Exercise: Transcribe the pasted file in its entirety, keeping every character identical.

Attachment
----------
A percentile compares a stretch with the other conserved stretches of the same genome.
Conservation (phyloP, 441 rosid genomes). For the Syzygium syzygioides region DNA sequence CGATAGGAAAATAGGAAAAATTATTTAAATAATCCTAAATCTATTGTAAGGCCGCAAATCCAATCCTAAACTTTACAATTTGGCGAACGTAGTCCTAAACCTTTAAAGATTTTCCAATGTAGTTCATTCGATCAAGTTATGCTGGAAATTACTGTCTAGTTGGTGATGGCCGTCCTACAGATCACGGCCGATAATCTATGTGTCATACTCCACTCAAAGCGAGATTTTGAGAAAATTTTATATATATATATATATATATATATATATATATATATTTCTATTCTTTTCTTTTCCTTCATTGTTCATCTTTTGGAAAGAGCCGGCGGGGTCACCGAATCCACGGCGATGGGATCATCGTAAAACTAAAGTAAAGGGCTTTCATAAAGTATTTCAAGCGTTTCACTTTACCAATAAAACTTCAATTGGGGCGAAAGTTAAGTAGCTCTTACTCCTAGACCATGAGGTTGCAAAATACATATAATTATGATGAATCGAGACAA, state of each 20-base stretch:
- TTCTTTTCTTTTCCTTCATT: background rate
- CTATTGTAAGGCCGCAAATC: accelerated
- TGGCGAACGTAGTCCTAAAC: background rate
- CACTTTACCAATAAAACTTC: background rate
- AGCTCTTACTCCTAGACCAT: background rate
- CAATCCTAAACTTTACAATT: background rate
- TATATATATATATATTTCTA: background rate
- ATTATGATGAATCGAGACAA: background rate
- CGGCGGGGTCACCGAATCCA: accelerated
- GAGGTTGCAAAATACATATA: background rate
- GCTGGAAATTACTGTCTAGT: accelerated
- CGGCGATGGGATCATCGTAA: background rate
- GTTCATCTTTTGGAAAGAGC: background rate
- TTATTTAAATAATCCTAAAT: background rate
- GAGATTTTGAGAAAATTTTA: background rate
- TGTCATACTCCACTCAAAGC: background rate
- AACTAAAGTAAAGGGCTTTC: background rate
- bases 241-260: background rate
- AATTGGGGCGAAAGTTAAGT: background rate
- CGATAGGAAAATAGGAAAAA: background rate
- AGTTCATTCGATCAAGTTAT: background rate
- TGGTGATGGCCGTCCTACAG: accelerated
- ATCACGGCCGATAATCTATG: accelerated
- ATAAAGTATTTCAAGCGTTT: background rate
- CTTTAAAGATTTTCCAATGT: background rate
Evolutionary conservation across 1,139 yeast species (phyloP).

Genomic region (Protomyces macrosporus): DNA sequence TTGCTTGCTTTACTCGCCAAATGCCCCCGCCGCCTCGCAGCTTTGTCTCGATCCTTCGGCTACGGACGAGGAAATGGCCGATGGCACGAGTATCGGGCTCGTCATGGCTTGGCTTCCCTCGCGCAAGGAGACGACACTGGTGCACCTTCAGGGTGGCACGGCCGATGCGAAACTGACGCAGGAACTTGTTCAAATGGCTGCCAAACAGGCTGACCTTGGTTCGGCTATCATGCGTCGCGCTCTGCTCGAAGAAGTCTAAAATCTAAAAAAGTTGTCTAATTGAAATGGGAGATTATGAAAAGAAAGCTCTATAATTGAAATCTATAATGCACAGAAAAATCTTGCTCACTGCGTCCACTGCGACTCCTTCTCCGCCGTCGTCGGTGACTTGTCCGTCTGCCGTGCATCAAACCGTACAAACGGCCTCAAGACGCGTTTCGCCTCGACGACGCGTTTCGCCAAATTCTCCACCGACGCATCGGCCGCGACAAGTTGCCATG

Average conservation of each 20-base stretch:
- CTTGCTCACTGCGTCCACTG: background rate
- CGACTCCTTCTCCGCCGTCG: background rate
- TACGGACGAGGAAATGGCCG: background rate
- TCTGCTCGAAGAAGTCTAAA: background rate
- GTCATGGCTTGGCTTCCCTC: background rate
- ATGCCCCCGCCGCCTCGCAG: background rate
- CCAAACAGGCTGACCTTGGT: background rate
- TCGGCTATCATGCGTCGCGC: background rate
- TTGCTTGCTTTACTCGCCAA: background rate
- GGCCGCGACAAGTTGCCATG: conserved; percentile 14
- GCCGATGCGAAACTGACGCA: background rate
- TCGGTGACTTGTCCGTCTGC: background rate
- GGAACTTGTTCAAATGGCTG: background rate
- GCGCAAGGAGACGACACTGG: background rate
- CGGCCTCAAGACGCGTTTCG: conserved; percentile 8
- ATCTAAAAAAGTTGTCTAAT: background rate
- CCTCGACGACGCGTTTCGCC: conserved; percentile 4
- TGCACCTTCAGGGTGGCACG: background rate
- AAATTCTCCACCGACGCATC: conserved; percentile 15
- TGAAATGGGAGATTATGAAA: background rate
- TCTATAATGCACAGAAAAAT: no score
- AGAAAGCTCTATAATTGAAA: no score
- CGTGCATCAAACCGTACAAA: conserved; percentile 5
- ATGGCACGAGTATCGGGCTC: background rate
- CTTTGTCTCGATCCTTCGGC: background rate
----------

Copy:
A percentile compares a stretch with the other conserved stretches of the same genome.
Conservation (phyloP, 441 rosid genomes). For the Syzygium syzygioides region DNA sequence CGATAGGAAAATAGGAAAAATTATTTAAATAATCCTAAATCTATTGTAAGGCCGCAAATCCAATCCTAAACTTTACAATTTGGCGAACGTAGTCCTAAACCTTTAAAGATTTTCCAATGTAGTTCATTCGATCAAGTTATGCTGGAAATTACTGTCTAGTTGGTGATGGCCGTCCTACAGATCACGGCCGATAATCTATGTGTCATACTCCACTCAAAGCGAGATTTTGAGAAAATTTTATATATATATATATATATATATATATATATATATATTTCTATTCTTTTCTTTTCCTTCATTGTTCATCTTTTGGAAAGAGCCGGCGGGGTCACCGAATCCACGGCGATGGGATCATCGTAAAACTAAAGTAAAGGGCTTTCATAAAGTATTTCAAGCGTTTCACTTTACCAATAAAACTTCAATTGGGGCGAAAGTTAAGTAGCTCTTACTCCTAGACCATGAGGTTGCAAAATACATATAATTATGATGAATCGAGACAA, state of each 20-base stretch:
- TTCTTTTCTTTTCCTTCATT: background rate
- CTATTGTAAGGCCGCAAATC: accelerated
- TGGCGAACGTAGTCCTAAAC: background rate
- CACTTTACCAATAAAACTTC: background rate
- AGCTCTTACTCCTAGACCAT: background rate
- CAATCCTAAACTTTACAATT: background rate
- TATATATATATATATTTCTA: background rate
- ATTATGATGAATCGAGACAA: background rate
- CGGCGGGGTCACCGAATCCA: accelerated
- GAGGTTGCAAAATACATATA: background rate
- GCTGGAAATTACTGTCTAGT: accelerated
- CGGCGATGGGATCATCGTAA: background rate
- GTTCATCTTTTGGAAAGAGC: background rate
- TTATTTAAATAATCCTAAAT: background rate
- GAGATTTTGAGAAAATTTTA: background rate
- TGTCATACTCCACTCAAAGC: background rate
- AACTAAAGTAAAGGGCTTTC: background rate
- bases 241-260: background rate
- AATTGGGGCGAAAGTTAAGT: background rate
- CGATAGGAAAATAGGAAAAA: background rate
- AGTTCATTCGATCAAGTTAT: background rate
- TGGTGATGGCCGTCCTACAG: accelerated
- ATCACGGCCGATAATCTATG: accelerated
- ATAAAGTATTTCAAGCGTTT: background rate
- CTTTAAAGATTTTCCAATGT: background rate
Evolutionary conservation across 1,139 yeast species (phyloP).

Genomic region (Protomyces macrosporus): DNA sequence TTGCTTGCTTTACTCGCCAAATGCCCCCGCCGCCTCGCAGCTTTGTCTCGATCCTTCGGCTACGGACGAGGAAATGGCCGATGGCACGAGTATCGGGCTCGTCATGGCTTGGCTTCCCTCGCGCAAGGAGACGACACTGGTGCACCTTCAGGGTGGCACGGCCGATGCGAAACTGACGCAGGAACTTGTTCAAATGGCTGCCAAACAGGCTGACCTTGGTTCGGCTATCATGCGTCGCGCTCTGCTCGAAGAAGTCTAAAATCTAAAAAAGTTGTCTAATTGAAATGGGAGATTATGAAAAGAAAGCTCTATAATTGAAATCTATAATGCACAGAAAAATCTTGCTCACTGCGTCCACTGCGACTCCTTCTCCGCCGTCGTCGGTGACTTGTCCGTCTGCCGTGCATCAAACCGTACAAACGGCCTCAAGACGCGTTTCGCCTCGACGACGCGTTTCGCCAAATTCTCCACCGACGCATCGGCCGCGACAAGTTGCCATG

Average conservation of each 20-base stretch:
- CTTGCTCACTGCGTCCACTG: background rate
- CGACTCCTTCTCCGCCGTCG: background rate
- TACGGACGAGGAAATGGCCG: background rate
- TCTGCTCGAAGAAGTCTAAA: background rate
- GTCATGGCTTGGCTTCCCTC: background rate
- ATGCCCCCGCCGCCTCGCAG: background rate
- CCAAACAGGCTGACCTTGGT: background rate
- TCGGCTATCATGCGTCGCGC: background rate
- TTGCTTGCTTTACTCGCCAA: background rate
- GGCCGCGACAAGTTGCCATG: conserved; percentile 14
- GCCGATGCGAAACTGACGCA: background rate
- TCGGTGACTTGTCCGTCTGC: background rate
- GGAACTTGTTCAAATGGCTG: background rate
- GCGCAAGGAGACGACACTGG: background rate
- CGGCCTCAAGACGCGTTTCG: conserved; percentile 8
- ATCTAAAAAAGTTGTCTAAT: background rate
- CCTCGACGACGCGTTTCGCC: conserved; percentile 4
- TGCACCTTCAGGGTGGCACG: background rate
- AAATTCTCCACCGACGCATC: conserved; percentile 15
- TGAAATGGGAGATTATGAAA: background rate
- TCTATAATGCACAGAAAAAT: no score
- AGAAAGCTCTATAATTGAAA: no score
- CGTGCATCAAACCGTACAAA: conserved; percentile 5
- ATGGCACGAGTATCGGGCTC: background rate
- CTTTGTCTCGATCCTTCGGC: background rate